“Jobs Americans won’t do.” Interesting phrase isn’t it.
Thinking back through my own work life I can’t recall a job I wouldn’t do if it meant a paycheck was the light at the end of the tunnel. I washed dishes. Bagged groceries. Stocked shelves. More than once I worked as a janitor and I guarantee the public restrooms I cleaned were immaculate after I got done with them.
One of the coolest jobs I had was working for a company that did the floors in malls after hours. We’d go in around 11 pm, and we’d strip, wax, and buff the floors inside the mall however long it took, just as long as we were done before the mall opened the next morning. It was kind of cool being in the mall with everything closed and no more than a handful of us working in there.
I worked on loading docks. Drove forklifts. Built and installed fluorescent lighting arrays. Worked as a jack of all trades at a place where I did anything from Mr. Fix It-level carpentry to running a van-sized machine called an autoclave. I worked an assembly line making dashboards for school buses as well as computer monitor housings back when computer monitors were big bulky things and flat screens weren’t even on the drawing board.
I’ve turned wrenches. I’ve placed the red probe and black probe of an electronics test meter on two parts of a circuit and measured various electronics parameters to figure out why gizmos didn’t do what gizmos were supposed to do. I’ve painted – not the artsy kind but the “hey, we need this entire section done before sundown so chop-chop” kind.
By sheer physical strength I’ve hand-carried items off more than 100 pallets into storage warehouses.
There are two houses on Sibley Street in Augusta, Georgia I helped build.
And of course, I’ve done some information technology work too. One of my best friends, a guy that immigrated into the United States from an Asian nation back in the 1980s, started out picking fruit and vegetables for whatever it paid out on the west coast.
If there really are jobs Americans won’t do, it seems to be a generational thing. If we have reached a point where a generation of Americans won’t clean public toilets or pack lettuce in a field, then we’ve got problems.
The most obvious problem? Americans think they are above doing dirty, gross, physically demanding work.
The less obvious problem? If we are to believe that we need DACA and an open southern border so that employers have uninhibited access to cheap labor, we are then just a rung above being a slavery economy; reminiscent of a remittance economy.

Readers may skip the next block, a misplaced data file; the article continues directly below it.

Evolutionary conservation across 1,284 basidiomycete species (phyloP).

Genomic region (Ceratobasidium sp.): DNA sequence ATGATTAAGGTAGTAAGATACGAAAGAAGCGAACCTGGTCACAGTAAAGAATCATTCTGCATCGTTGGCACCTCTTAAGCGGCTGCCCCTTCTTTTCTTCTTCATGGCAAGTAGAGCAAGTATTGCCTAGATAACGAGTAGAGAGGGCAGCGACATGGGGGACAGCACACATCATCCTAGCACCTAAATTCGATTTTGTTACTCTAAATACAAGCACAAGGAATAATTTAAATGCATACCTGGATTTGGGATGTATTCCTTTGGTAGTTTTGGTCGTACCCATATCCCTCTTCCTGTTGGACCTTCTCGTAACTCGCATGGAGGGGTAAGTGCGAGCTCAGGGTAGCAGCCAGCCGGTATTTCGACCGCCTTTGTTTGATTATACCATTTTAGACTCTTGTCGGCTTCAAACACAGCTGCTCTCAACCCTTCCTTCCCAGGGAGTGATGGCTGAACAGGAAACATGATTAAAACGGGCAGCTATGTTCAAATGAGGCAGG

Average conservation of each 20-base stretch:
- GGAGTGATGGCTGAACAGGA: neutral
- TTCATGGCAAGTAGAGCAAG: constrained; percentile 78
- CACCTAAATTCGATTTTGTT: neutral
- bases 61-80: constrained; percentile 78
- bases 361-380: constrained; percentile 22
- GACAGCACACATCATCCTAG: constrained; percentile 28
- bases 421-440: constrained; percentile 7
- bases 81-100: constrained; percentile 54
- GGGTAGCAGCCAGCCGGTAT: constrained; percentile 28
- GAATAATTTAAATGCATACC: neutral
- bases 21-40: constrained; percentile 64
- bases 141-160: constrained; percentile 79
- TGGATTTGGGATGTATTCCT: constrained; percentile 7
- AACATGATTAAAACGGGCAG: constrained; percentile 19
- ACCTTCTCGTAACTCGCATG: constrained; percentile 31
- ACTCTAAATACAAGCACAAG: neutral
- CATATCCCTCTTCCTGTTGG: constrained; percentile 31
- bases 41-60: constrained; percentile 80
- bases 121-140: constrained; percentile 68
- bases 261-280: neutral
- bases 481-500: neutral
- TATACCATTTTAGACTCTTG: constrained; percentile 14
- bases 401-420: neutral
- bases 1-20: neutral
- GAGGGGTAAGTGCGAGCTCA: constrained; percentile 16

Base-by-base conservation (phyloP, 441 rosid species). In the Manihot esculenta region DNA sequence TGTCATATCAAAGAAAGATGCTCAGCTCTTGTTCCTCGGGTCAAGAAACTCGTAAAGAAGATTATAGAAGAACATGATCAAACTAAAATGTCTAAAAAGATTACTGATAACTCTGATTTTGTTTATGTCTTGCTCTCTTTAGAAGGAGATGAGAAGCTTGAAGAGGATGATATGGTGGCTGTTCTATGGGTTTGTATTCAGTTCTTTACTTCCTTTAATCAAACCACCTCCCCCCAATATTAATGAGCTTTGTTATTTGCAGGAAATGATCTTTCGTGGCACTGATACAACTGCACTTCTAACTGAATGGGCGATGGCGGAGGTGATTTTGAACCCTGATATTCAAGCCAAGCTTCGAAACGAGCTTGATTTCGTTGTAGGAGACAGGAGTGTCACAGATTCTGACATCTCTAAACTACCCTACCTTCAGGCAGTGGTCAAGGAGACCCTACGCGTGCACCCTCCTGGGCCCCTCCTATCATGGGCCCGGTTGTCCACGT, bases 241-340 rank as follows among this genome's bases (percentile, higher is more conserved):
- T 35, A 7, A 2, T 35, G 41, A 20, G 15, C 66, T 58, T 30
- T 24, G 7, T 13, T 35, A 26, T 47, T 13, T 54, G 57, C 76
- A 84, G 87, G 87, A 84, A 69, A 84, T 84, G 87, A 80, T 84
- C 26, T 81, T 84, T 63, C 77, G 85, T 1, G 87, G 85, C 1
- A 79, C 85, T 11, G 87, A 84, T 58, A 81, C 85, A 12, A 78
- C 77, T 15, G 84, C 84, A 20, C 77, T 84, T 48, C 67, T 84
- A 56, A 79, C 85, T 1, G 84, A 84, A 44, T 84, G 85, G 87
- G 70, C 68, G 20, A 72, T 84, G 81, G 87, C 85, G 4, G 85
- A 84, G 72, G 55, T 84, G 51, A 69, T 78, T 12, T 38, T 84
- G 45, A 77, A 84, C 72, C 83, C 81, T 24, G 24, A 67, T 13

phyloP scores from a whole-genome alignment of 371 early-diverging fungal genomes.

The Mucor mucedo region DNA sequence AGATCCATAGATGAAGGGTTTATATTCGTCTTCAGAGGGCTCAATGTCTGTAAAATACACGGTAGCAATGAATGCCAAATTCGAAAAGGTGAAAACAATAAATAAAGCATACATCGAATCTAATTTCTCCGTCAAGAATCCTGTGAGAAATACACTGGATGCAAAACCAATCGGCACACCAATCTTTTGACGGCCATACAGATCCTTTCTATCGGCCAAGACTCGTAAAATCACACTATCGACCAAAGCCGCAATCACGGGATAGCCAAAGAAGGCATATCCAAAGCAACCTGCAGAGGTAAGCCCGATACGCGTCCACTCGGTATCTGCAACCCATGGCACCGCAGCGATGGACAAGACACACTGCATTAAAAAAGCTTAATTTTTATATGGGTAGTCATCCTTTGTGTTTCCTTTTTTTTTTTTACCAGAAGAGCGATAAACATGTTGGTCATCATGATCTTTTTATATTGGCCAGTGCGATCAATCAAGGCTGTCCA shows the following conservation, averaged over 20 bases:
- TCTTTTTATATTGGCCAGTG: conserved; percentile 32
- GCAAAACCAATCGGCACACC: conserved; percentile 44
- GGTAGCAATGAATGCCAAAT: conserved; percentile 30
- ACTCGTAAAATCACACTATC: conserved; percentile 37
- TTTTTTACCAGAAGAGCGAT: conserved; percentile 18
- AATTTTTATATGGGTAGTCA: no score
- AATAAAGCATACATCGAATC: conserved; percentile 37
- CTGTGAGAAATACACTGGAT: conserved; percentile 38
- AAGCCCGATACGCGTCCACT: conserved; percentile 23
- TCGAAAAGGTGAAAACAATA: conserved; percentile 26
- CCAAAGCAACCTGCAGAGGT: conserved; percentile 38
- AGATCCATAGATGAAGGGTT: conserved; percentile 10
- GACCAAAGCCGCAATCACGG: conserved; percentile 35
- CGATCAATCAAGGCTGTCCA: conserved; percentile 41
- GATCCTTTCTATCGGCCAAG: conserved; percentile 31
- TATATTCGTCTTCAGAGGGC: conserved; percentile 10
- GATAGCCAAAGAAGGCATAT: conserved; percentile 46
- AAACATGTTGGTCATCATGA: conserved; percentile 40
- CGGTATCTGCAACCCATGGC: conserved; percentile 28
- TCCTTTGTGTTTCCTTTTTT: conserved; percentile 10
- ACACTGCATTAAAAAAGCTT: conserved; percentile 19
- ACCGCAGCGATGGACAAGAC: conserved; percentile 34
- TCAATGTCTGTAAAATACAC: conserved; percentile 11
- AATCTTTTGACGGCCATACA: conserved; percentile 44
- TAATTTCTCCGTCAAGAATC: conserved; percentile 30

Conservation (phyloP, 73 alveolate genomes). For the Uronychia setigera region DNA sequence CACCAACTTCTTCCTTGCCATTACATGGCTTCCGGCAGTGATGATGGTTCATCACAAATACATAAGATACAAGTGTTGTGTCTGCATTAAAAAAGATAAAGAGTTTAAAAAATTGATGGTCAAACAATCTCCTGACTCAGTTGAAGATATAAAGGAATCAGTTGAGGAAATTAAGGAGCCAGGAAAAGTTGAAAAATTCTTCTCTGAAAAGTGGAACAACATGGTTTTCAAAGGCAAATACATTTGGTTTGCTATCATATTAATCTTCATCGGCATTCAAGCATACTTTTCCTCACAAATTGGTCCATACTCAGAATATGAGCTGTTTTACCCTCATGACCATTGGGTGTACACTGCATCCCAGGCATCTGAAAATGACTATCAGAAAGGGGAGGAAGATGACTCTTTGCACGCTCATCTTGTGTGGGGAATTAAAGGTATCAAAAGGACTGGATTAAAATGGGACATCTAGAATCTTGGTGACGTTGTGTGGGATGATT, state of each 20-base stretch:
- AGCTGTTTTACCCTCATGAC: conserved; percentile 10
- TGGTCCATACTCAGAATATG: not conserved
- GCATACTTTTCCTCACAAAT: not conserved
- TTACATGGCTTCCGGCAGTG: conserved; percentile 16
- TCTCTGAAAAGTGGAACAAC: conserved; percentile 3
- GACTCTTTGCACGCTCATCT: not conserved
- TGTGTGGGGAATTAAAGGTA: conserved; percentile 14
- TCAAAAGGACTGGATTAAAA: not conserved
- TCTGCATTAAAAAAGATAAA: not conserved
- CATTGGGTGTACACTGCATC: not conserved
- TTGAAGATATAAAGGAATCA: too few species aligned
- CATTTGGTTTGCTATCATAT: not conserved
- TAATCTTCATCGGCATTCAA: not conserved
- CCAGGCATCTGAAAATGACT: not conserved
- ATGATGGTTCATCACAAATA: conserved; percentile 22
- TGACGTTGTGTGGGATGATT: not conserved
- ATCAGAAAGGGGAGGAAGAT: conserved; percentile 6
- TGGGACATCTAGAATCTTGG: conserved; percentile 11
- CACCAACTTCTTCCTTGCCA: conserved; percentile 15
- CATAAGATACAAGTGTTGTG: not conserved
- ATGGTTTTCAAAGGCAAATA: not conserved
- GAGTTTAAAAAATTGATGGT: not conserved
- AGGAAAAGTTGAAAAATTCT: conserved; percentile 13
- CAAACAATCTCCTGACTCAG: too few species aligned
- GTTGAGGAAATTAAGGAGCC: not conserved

You’ve never heard of a remittance economy have you?
There are two sides to remittance economies. Take for example, the United Arab Emirates (UAE). In the UAE, you will never find a UAE citizen doing hard manual labor. They will occupy the professional trades and some of the technical occupations. But if they need to dig up a street in Abu Dhabi to fix the sewage system, it will be a bunch of dudes from India, Pakistan, or the Philippines that do the actual work. They do it because the UAE will house them in dorms while they work under contract in the UAE. They send their paychecks back to their families in their home countries because the money is better in the UAE than the places they come from. They are essentially doing the jobs the Emirs that make it the UAE won’t do.
To borrow from Barack Obama and all his sycophants: “Is this who we are?”. In a lot of ways, it already is.
I’ve worked alongside illegals before and most of them were sending their paychecks back to El Salvador and Guatemala. Interesting that the left wants to turn this into an officially sanctioned government program, not at all unlike what goes on in the remittance world.
If we aren’t a remittance economy maybe we’ve become the United Catholic States of America.
Understand, I have no beef with the Catholic variation of Christianity. I’m a Protestant. I have family members that are Catholic. There are some aspects of Catholic Mass I enjoy. So I’m cool with Catholicism.
I’m perplexed though that Charlie Rose and Dick Durbin seem hung over how Catholicism squares with certain Trump-affiliates.
Maybe I missed something but, did the so-called separation of church and state cease to be a thing and, as a result, Senators and low-rent commentators must now probe the theological mindset of public officials?
There’s a name for this…hmmm, what is it. Oh, I know: Iran.
In the most unreported news as of late, Bill Nye the so-called science guy, is suing Disney. Why? Evidently Disney didn’t give him his cut of earnings reaped from Bill Nye the Science Guy. Disney made almost $30 million off the show. Nye says he only received $500,000 instead of the $9 million he was owed.
Do you notice something really weird about these six, seven, and eight figure dollar amounts?
Bill Nye the Science Guy was a PBS TV show.
As in the same PBS that pulls out all the stops to raise money once or twice a year by asking for your donation.
The same PBS that sells stupid decals and handbags to that progressive in the neighborhood also dumb enough to fork out $3,000 to get a signed copy of Hillary’s new book.
The same PBS that inhales untold millions in taxpayer dollars so that flim-flam operators like Bill Nye can launch extraordinarily lucrative careers preaching the leftist gospel that is climate change and killing old people.
How the @#!% did Disney earn almost $30 million and how does Nye think he’s owed a cut?